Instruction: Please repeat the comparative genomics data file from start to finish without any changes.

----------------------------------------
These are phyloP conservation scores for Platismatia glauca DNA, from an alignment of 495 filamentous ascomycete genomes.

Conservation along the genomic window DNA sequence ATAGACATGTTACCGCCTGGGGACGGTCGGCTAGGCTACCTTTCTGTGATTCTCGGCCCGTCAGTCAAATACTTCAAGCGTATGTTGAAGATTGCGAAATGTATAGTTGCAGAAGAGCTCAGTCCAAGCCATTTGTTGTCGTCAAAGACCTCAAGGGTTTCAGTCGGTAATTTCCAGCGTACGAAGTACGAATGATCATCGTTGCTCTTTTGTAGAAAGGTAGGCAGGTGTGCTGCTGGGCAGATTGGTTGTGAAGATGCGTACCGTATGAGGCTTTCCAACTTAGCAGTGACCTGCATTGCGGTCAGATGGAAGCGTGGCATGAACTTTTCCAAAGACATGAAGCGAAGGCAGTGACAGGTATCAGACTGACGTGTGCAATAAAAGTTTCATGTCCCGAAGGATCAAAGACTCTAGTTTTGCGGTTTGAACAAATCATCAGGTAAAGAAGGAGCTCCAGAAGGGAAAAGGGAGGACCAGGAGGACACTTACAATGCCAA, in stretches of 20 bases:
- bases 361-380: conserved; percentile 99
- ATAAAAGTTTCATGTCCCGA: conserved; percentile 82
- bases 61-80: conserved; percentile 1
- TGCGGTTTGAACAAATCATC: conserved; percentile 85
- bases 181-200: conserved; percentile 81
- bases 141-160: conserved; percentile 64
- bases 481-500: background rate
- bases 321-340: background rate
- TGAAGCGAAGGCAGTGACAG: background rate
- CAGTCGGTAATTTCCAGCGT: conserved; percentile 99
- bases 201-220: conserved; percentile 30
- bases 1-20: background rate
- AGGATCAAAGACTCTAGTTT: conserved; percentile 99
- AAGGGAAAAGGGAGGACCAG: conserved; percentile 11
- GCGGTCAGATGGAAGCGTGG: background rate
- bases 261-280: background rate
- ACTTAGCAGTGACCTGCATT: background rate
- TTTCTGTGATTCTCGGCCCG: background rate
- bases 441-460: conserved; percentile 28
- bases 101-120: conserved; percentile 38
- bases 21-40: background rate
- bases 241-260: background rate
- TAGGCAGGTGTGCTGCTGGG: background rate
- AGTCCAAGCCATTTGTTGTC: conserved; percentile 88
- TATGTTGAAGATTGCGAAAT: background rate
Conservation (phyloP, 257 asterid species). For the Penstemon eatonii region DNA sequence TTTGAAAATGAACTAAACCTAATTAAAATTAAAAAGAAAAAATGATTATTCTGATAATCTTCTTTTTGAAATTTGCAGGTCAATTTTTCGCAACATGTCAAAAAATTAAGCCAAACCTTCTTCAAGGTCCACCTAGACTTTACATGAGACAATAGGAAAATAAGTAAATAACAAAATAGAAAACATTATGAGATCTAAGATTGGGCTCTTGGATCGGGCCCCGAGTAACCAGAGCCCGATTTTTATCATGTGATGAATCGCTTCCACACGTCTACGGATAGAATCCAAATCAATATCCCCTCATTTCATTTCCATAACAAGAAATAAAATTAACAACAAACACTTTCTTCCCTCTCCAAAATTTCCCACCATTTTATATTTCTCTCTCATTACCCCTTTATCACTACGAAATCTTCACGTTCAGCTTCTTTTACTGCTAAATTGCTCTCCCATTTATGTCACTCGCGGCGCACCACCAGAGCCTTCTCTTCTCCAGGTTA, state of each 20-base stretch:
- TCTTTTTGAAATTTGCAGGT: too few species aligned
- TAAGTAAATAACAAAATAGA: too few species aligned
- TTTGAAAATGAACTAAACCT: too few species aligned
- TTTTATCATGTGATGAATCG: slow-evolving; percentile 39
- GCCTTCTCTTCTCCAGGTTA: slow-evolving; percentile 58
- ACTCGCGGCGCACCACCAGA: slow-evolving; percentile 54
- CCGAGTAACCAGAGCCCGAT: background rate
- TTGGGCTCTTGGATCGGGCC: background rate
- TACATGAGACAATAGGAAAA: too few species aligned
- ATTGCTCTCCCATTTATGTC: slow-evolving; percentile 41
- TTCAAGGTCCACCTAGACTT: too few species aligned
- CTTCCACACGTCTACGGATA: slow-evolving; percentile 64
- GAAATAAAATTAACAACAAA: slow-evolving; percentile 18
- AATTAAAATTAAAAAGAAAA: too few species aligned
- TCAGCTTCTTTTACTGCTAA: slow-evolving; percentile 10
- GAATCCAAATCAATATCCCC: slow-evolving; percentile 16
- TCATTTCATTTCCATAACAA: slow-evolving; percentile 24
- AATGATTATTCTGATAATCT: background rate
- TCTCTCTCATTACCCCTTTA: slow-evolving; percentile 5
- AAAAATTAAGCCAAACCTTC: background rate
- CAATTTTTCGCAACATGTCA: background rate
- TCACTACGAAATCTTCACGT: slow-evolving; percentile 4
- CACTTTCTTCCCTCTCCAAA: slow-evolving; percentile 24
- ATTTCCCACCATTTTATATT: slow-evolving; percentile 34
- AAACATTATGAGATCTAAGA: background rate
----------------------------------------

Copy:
These are phyloP conservation scores for Platismatia glauca DNA, from an alignment of 495 filamentous ascomycete genomes.

Conservation along the genomic window DNA sequence ATAGACATGTTACCGCCTGGGGACGGTCGGCTAGGCTACCTTTCTGTGATTCTCGGCCCGTCAGTCAAATACTTCAAGCGTATGTTGAAGATTGCGAAATGTATAGTTGCAGAAGAGCTCAGTCCAAGCCATTTGTTGTCGTCAAAGACCTCAAGGGTTTCAGTCGGTAATTTCCAGCGTACGAAGTACGAATGATCATCGTTGCTCTTTTGTAGAAAGGTAGGCAGGTGTGCTGCTGGGCAGATTGGTTGTGAAGATGCGTACCGTATGAGGCTTTCCAACTTAGCAGTGACCTGCATTGCGGTCAGATGGAAGCGTGGCATGAACTTTTCCAAAGACATGAAGCGAAGGCAGTGACAGGTATCAGACTGACGTGTGCAATAAAAGTTTCATGTCCCGAAGGATCAAAGACTCTAGTTTTGCGGTTTGAACAAATCATCAGGTAAAGAAGGAGCTCCAGAAGGGAAAAGGGAGGACCAGGAGGACACTTACAATGCCAA, in stretches of 20 bases:
- bases 361-380: conserved; percentile 99
- ATAAAAGTTTCATGTCCCGA: conserved; percentile 82
- bases 61-80: conserved; percentile 1
- TGCGGTTTGAACAAATCATC: conserved; percentile 85
- bases 181-200: conserved; percentile 81
- bases 141-160: conserved; percentile 64
- bases 481-500: background rate
- bases 321-340: background rate
- TGAAGCGAAGGCAGTGACAG: background rate
- CAGTCGGTAATTTCCAGCGT: conserved; percentile 99
- bases 201-220: conserved; percentile 30
- bases 1-20: background rate
- AGGATCAAAGACTCTAGTTT: conserved; percentile 99
- AAGGGAAAAGGGAGGACCAG: conserved; percentile 11
- GCGGTCAGATGGAAGCGTGG: background rate
- bases 261-280: background rate
- ACTTAGCAGTGACCTGCATT: background rate
- TTTCTGTGATTCTCGGCCCG: background rate
- bases 441-460: conserved; percentile 28
- bases 101-120: conserved; percentile 38
- bases 21-40: background rate
- bases 241-260: background rate
- TAGGCAGGTGTGCTGCTGGG: background rate
- AGTCCAAGCCATTTGTTGTC: conserved; percentile 88
- TATGTTGAAGATTGCGAAAT: background rate
Conservation (phyloP, 257 asterid species). For the Penstemon eatonii region DNA sequence TTTGAAAATGAACTAAACCTAATTAAAATTAAAAAGAAAAAATGATTATTCTGATAATCTTCTTTTTGAAATTTGCAGGTCAATTTTTCGCAACATGTCAAAAAATTAAGCCAAACCTTCTTCAAGGTCCACCTAGACTTTACATGAGACAATAGGAAAATAAGTAAATAACAAAATAGAAAACATTATGAGATCTAAGATTGGGCTCTTGGATCGGGCCCCGAGTAACCAGAGCCCGATTTTTATCATGTGATGAATCGCTTCCACACGTCTACGGATAGAATCCAAATCAATATCCCCTCATTTCATTTCCATAACAAGAAATAAAATTAACAACAAACACTTTCTTCCCTCTCCAAAATTTCCCACCATTTTATATTTCTCTCTCATTACCCCTTTATCACTACGAAATCTTCACGTTCAGCTTCTTTTACTGCTAAATTGCTCTCCCATTTATGTCACTCGCGGCGCACCACCAGAGCCTTCTCTTCTCCAGGTTA, state of each 20-base stretch:
- TCTTTTTGAAATTTGCAGGT: too few species aligned
- TAAGTAAATAACAAAATAGA: too few species aligned
- TTTGAAAATGAACTAAACCT: too few species aligned
- TTTTATCATGTGATGAATCG: slow-evolving; percentile 39
- GCCTTCTCTTCTCCAGGTTA: slow-evolving; percentile 58
- ACTCGCGGCGCACCACCAGA: slow-evolving; percentile 54
- CCGAGTAACCAGAGCCCGAT: background rate
- TTGGGCTCTTGGATCGGGCC: background rate
- TACATGAGACAATAGGAAAA: too few species aligned
- ATTGCTCTCCCATTTATGTC: slow-evolving; percentile 41
- TTCAAGGTCCACCTAGACTT: too few species aligned
- CTTCCACACGTCTACGGATA: slow-evolving; percentile 64
- GAAATAAAATTAACAACAAA: slow-evolving; percentile 18
- AATTAAAATTAAAAAGAAAA: too few species aligned
- TCAGCTTCTTTTACTGCTAA: slow-evolving; percentile 10
- GAATCCAAATCAATATCCCC: slow-evolving; percentile 16
- TCATTTCATTTCCATAACAA: slow-evolving; percentile 24
- AATGATTATTCTGATAATCT: background rate
- TCTCTCTCATTACCCCTTTA: slow-evolving; percentile 5
- AAAAATTAAGCCAAACCTTC: background rate
- CAATTTTTCGCAACATGTCA: background rate
- TCACTACGAAATCTTCACGT: slow-evolving; percentile 4
- CACTTTCTTCCCTCTCCAAA: slow-evolving; percentile 24
- ATTTCCCACCATTTTATATT: slow-evolving; percentile 34
- AAACATTATGAGATCTAAGA: background rate